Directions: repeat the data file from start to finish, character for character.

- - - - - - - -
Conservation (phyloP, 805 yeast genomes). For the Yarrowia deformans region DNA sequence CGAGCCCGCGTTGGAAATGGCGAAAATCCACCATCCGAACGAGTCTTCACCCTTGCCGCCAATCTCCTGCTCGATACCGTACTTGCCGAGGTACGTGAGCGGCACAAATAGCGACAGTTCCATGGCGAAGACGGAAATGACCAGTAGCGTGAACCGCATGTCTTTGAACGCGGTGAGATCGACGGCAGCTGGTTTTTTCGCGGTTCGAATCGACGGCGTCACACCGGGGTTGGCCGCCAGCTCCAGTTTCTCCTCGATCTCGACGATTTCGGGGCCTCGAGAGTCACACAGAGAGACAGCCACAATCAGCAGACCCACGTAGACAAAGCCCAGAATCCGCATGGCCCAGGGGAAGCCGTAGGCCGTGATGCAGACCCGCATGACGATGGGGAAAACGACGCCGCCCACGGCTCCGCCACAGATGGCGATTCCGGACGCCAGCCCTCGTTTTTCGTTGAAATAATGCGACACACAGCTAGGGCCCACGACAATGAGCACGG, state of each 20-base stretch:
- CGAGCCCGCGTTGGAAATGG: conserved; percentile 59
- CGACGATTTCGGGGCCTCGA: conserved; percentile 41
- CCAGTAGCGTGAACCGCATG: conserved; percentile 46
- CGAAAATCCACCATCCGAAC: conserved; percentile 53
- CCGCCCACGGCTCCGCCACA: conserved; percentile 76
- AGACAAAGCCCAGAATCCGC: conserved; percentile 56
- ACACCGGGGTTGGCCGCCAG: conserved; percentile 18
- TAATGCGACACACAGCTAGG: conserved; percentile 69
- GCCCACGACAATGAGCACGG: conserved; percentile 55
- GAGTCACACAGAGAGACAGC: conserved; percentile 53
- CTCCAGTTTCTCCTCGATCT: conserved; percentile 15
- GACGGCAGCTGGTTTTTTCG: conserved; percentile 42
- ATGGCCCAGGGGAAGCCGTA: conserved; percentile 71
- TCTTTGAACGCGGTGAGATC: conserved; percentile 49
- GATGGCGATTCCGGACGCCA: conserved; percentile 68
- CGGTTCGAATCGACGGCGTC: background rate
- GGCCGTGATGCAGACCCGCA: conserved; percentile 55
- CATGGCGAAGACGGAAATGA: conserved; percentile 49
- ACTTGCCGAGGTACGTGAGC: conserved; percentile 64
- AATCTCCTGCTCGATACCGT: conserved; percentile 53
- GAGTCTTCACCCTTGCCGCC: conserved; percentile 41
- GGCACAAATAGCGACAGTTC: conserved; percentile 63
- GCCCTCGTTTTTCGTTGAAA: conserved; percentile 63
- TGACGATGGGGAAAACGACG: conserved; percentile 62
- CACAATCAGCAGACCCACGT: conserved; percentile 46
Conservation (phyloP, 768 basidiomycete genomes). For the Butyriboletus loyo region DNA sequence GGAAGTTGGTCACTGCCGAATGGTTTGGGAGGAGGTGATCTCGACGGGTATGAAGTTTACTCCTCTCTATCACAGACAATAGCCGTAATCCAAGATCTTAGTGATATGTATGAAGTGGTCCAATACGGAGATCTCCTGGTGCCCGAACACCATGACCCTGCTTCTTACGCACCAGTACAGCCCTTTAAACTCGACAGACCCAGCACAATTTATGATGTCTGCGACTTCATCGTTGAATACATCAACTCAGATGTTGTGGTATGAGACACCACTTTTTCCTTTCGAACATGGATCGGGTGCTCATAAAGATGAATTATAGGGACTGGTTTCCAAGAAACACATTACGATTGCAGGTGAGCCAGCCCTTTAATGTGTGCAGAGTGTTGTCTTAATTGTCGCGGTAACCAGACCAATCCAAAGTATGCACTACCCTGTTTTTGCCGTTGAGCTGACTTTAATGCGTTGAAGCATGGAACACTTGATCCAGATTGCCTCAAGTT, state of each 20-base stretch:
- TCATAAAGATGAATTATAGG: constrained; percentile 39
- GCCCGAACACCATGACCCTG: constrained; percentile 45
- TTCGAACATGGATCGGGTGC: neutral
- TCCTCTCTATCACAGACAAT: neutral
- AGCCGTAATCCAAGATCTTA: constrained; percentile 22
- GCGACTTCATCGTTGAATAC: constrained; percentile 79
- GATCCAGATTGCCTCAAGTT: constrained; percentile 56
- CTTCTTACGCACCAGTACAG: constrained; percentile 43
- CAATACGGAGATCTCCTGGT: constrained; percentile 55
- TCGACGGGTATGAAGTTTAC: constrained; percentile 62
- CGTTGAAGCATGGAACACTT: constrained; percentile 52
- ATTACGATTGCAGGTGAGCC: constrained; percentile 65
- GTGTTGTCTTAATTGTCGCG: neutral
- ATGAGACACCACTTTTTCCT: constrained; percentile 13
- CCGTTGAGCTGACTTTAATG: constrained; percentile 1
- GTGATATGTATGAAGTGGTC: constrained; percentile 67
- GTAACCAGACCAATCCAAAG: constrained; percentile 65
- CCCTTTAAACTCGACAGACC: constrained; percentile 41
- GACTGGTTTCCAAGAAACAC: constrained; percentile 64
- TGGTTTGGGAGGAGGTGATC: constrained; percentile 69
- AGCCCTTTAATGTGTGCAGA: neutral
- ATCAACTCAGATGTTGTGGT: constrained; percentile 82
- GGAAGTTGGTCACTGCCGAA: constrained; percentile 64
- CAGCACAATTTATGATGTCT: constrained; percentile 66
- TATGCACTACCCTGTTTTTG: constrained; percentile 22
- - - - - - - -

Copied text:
Conservation (phyloP, 805 yeast genomes). For the Yarrowia deformans region DNA sequence CGAGCCCGCGTTGGAAATGGCGAAAATCCACCATCCGAACGAGTCTTCACCCTTGCCGCCAATCTCCTGCTCGATACCGTACTTGCCGAGGTACGTGAGCGGCACAAATAGCGACAGTTCCATGGCGAAGACGGAAATGACCAGTAGCGTGAACCGCATGTCTTTGAACGCGGTGAGATCGACGGCAGCTGGTTTTTTCGCGGTTCGAATCGACGGCGTCACACCGGGGTTGGCCGCCAGCTCCAGTTTCTCCTCGATCTCGACGATTTCGGGGCCTCGAGAGTCACACAGAGAGACAGCCACAATCAGCAGACCCACGTAGACAAAGCCCAGAATCCGCATGGCCCAGGGGAAGCCGTAGGCCGTGATGCAGACCCGCATGACGATGGGGAAAACGACGCCGCCCACGGCTCCGCCACAGATGGCGATTCCGGACGCCAGCCCTCGTTTTTCGTTGAAATAATGCGACACACAGCTAGGGCCCACGACAATGAGCACGG, state of each 20-base stretch:
- CGAGCCCGCGTTGGAAATGG: conserved; percentile 59
- CGACGATTTCGGGGCCTCGA: conserved; percentile 41
- CCAGTAGCGTGAACCGCATG: conserved; percentile 46
- CGAAAATCCACCATCCGAAC: conserved; percentile 53
- CCGCCCACGGCTCCGCCACA: conserved; percentile 76
- AGACAAAGCCCAGAATCCGC: conserved; percentile 56
- ACACCGGGGTTGGCCGCCAG: conserved; percentile 18
- TAATGCGACACACAGCTAGG: conserved; percentile 69
- GCCCACGACAATGAGCACGG: conserved; percentile 55
- GAGTCACACAGAGAGACAGC: conserved; percentile 53
- CTCCAGTTTCTCCTCGATCT: conserved; percentile 15
- GACGGCAGCTGGTTTTTTCG: conserved; percentile 42
- ATGGCCCAGGGGAAGCCGTA: conserved; percentile 71
- TCTTTGAACGCGGTGAGATC: conserved; percentile 49
- GATGGCGATTCCGGACGCCA: conserved; percentile 68
- CGGTTCGAATCGACGGCGTC: background rate
- GGCCGTGATGCAGACCCGCA: conserved; percentile 55
- CATGGCGAAGACGGAAATGA: conserved; percentile 49
- ACTTGCCGAGGTACGTGAGC: conserved; percentile 64
- AATCTCCTGCTCGATACCGT: conserved; percentile 53
- GAGTCTTCACCCTTGCCGCC: conserved; percentile 41
- GGCACAAATAGCGACAGTTC: conserved; percentile 63
- GCCCTCGTTTTTCGTTGAAA: conserved; percentile 63
- TGACGATGGGGAAAACGACG: conserved; percentile 62
- CACAATCAGCAGACCCACGT: conserved; percentile 46
Conservation (phyloP, 768 basidiomycete genomes). For the Butyriboletus loyo region DNA sequence GGAAGTTGGTCACTGCCGAATGGTTTGGGAGGAGGTGATCTCGACGGGTATGAAGTTTACTCCTCTCTATCACAGACAATAGCCGTAATCCAAGATCTTAGTGATATGTATGAAGTGGTCCAATACGGAGATCTCCTGGTGCCCGAACACCATGACCCTGCTTCTTACGCACCAGTACAGCCCTTTAAACTCGACAGACCCAGCACAATTTATGATGTCTGCGACTTCATCGTTGAATACATCAACTCAGATGTTGTGGTATGAGACACCACTTTTTCCTTTCGAACATGGATCGGGTGCTCATAAAGATGAATTATAGGGACTGGTTTCCAAGAAACACATTACGATTGCAGGTGAGCCAGCCCTTTAATGTGTGCAGAGTGTTGTCTTAATTGTCGCGGTAACCAGACCAATCCAAAGTATGCACTACCCTGTTTTTGCCGTTGAGCTGACTTTAATGCGTTGAAGCATGGAACACTTGATCCAGATTGCCTCAAGTT, state of each 20-base stretch:
- TCATAAAGATGAATTATAGG: constrained; percentile 39
- GCCCGAACACCATGACCCTG: constrained; percentile 45
- TTCGAACATGGATCGGGTGC: neutral
- TCCTCTCTATCACAGACAAT: neutral
- AGCCGTAATCCAAGATCTTA: constrained; percentile 22
- GCGACTTCATCGTTGAATAC: constrained; percentile 79
- GATCCAGATTGCCTCAAGTT: constrained; percentile 56
- CTTCTTACGCACCAGTACAG: constrained; percentile 43
- CAATACGGAGATCTCCTGGT: constrained; percentile 55
- TCGACGGGTATGAAGTTTAC: constrained; percentile 62
- CGTTGAAGCATGGAACACTT: constrained; percentile 52
- ATTACGATTGCAGGTGAGCC: constrained; percentile 65
- GTGTTGTCTTAATTGTCGCG: neutral
- ATGAGACACCACTTTTTCCT: constrained; percentile 13
- CCGTTGAGCTGACTTTAATG: constrained; percentile 1
- GTGATATGTATGAAGTGGTC: constrained; percentile 67
- GTAACCAGACCAATCCAAAG: constrained; percentile 65
- CCCTTTAAACTCGACAGACC: constrained; percentile 41
- GACTGGTTTCCAAGAAACAC: constrained; percentile 64
- TGGTTTGGGAGGAGGTGATC: constrained; percentile 69
- AGCCCTTTAATGTGTGCAGA: neutral
- ATCAACTCAGATGTTGTGGT: constrained; percentile 82
- GGAAGTTGGTCACTGCCGAA: constrained; percentile 64
- CAGCACAATTTATGATGTCT: constrained; percentile 66
- TATGCACTACCCTGTTTTTG: constrained; percentile 22